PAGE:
By comparing the accumulated precipitation values of the wrf-std and the wrf-aero runs, we find that the addition of aerosol physics with pre-1960s aerosol concentrations to the microphysics scheme leads to an increase in rainfall by 8.1% (WC), 9.5% (PF), 10.6% (WA), and 12.1% (BC). This effect is more pronounced for the dry season (between 11.2% and 14.6%) than for the wet season (between 7.2% and 10.6%). Increasing the aerosol concentration, however, reduces the amount of precipitation in all areas: Of the three aerosol runs, wrf-aero shows the largest values of accumulated precipitation and wrf-aerox3 (with 3 times larger CCN and IN concentrations) shows the smallest values: Compared to the pre-1960s run, precipitation is reduced by 3.1% for WC, 4.0% for PF, 5.4% for WA, and 6.5% for BC. Again, this effect is more pronounced for the dry season (between 5.5% and 8.7%) than for the wet season (between 2.4% and 4.4%). The wrf-muja run with additional CCN emissions from Muja Power Station, but otherwise standard aerosol concentrations from wrf-aero, lies in between. It is nevertheless interesting to correlate the wrf-muja seasonal differences in decrease in precipitation for the four regions with the surface wind fields displayed in Fig. 7. For regions WA and WC, the ratios between the decrease in summer (dry season) and winter (wet season) precipitation relative to wrf-aero are 3.1 (3.7%/1.2%) and 3.3 (3.6%/1.1%), respectively. For region BC, where the bulk of the additional surface emissions from Muja Power Station are transported to in austral winter, we find a ratio of 2.9 (4.7%/1.6%). The opposite holds for region PF, which is most affected by the aerosol inflow from Muja Power Station in austral summer and for which we find a ratio of 11.0 (6.7%/0.61%). These numbers demonstrate the potential impact of aerosol emissions from a single source on local rainfall amounts.
Last, we investigate the impact of aerosol emissions on extreme events. No statistically significant change in extreme rainfall events or the length of dry spells can be detected between the four model runs (not shown), which is in line with previous findings by Thompson and Eidhammer (2014) and the results of an observational and modeling study over eastern China by Qian et al. (2009), who conclude that changes in aerosol concentrations primarily impact light precipitation systems.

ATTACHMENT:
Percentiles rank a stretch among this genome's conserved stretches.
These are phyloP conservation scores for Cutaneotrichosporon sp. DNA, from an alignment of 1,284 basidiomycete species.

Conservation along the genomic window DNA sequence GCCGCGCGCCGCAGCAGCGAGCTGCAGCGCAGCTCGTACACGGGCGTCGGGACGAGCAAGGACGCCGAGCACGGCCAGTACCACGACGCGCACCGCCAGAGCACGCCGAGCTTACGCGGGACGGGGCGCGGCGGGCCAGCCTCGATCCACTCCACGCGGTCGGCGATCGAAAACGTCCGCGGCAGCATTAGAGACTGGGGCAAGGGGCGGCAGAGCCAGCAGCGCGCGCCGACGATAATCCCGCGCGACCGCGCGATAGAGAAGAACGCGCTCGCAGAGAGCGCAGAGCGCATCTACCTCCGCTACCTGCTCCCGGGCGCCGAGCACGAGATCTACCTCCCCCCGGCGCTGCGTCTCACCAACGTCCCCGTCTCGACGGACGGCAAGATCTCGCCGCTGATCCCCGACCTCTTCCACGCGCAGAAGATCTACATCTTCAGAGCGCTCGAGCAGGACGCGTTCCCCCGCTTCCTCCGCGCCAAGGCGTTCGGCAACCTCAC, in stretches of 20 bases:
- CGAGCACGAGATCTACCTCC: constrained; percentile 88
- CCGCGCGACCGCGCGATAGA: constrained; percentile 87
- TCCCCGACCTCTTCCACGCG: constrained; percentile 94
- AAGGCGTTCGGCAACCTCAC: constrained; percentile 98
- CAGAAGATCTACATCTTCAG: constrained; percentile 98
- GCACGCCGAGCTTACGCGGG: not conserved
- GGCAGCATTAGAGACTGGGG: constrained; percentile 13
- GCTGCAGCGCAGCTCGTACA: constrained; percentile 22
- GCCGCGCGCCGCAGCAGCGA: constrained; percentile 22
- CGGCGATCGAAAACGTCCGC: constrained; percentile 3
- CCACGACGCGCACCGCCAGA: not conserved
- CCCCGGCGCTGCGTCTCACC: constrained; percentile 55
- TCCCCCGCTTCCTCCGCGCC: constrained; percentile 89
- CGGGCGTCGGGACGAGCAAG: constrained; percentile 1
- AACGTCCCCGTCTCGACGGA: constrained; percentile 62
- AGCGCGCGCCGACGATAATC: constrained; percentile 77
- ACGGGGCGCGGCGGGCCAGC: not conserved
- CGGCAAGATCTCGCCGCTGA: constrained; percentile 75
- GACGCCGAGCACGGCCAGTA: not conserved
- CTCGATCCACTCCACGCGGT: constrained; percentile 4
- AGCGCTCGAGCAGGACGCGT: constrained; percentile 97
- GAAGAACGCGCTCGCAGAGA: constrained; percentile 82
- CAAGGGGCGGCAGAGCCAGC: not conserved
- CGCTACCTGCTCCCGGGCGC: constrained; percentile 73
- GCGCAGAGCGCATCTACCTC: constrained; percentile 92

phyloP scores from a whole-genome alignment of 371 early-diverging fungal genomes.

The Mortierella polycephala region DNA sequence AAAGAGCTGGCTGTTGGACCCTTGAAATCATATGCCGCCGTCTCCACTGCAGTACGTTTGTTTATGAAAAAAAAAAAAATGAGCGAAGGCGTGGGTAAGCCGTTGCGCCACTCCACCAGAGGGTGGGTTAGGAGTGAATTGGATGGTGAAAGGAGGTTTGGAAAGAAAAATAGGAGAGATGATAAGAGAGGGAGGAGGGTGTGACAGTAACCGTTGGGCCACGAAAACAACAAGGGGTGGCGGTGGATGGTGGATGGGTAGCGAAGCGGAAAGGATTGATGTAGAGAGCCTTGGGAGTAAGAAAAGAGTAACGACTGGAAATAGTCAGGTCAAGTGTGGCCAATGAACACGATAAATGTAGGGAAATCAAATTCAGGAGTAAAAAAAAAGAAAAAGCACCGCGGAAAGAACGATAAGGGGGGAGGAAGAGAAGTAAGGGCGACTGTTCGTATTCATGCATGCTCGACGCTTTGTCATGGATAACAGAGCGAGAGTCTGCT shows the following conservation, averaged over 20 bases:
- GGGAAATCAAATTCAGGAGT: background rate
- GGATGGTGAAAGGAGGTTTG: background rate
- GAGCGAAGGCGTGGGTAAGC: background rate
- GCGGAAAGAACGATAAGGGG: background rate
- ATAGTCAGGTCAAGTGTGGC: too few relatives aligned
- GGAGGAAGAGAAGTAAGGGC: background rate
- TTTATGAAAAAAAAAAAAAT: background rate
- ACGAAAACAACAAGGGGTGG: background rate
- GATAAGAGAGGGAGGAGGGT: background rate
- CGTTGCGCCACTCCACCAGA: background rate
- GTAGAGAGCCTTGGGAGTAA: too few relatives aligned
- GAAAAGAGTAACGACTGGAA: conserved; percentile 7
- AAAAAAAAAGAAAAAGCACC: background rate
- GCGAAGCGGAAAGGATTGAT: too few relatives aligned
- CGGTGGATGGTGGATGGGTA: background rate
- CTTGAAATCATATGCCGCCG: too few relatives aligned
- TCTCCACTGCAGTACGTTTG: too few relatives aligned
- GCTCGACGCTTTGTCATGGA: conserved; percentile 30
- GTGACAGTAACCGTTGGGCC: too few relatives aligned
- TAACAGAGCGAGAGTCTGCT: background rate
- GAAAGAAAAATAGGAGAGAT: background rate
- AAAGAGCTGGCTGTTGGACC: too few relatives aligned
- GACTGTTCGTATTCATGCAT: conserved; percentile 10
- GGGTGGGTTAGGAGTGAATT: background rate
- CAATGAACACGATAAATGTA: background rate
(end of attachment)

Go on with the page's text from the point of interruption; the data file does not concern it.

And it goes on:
3) Investigating the effects of aerosol-aware physics
The addition of aerosol physics to the microphysics scheme first leads to an increase in modeled precipitation, but further increasing the amount of CCN and IN in particular decreases the amount of rainfall. In this section, we aim at exploring the reasons for this behavior. We concentrate on the wet season April–September, for which the bulk of the precipitation is generated. Figure 10, top panel, displays the accumulated rainfall for the wet season, averaged over the entire period 1970–74, for the four 3.3-km models as well as for gridded observational data from CRU and UDEL. In Fig. 10, bottom panel, the differences with respect to wrf-aero are displayed. Large discrepancies between the two observational datasets CRU and UDEL can be found. The close match of UDEL and BOM station data (see Fig. 8 and the discussion above) suggest that CRU is underestimating precipitation in this case.
The comparison of observed and modeled total rainfall shows that the standard run without aerosol physics reproduces the observed precipitation best and overestimates inland rainfall least among all four models. It should be noted here that the low-resolution models wrf-30km and wrf-10km fail to generate sufficient precipitation along the coast, but capture the drier inland conditions better (not displayed). Focusing on the effect of adding aerosol physics to the model, we find that coastal and inland rainfall are larger for the aerosol-aware model runs than for the standard run. However, increasing the aerosol concentration leads to lower precipitation amounts from the northeast to the northwest. The 400-mm isohyates displayed in Fig. 10 are pushed slightly to the southwest. Averaged over the entire domain and the wet seasons 1970–74, precipitation is reduced from 429 mm yr−1 (wrf-aero) by 10 mm yr−1 for wrf-muja and by 26 mm yr−1 for wrf-aerox3. The standard model without aerosol physics wrf-std produces 51 mm yr−1 less rain than wrf-aero.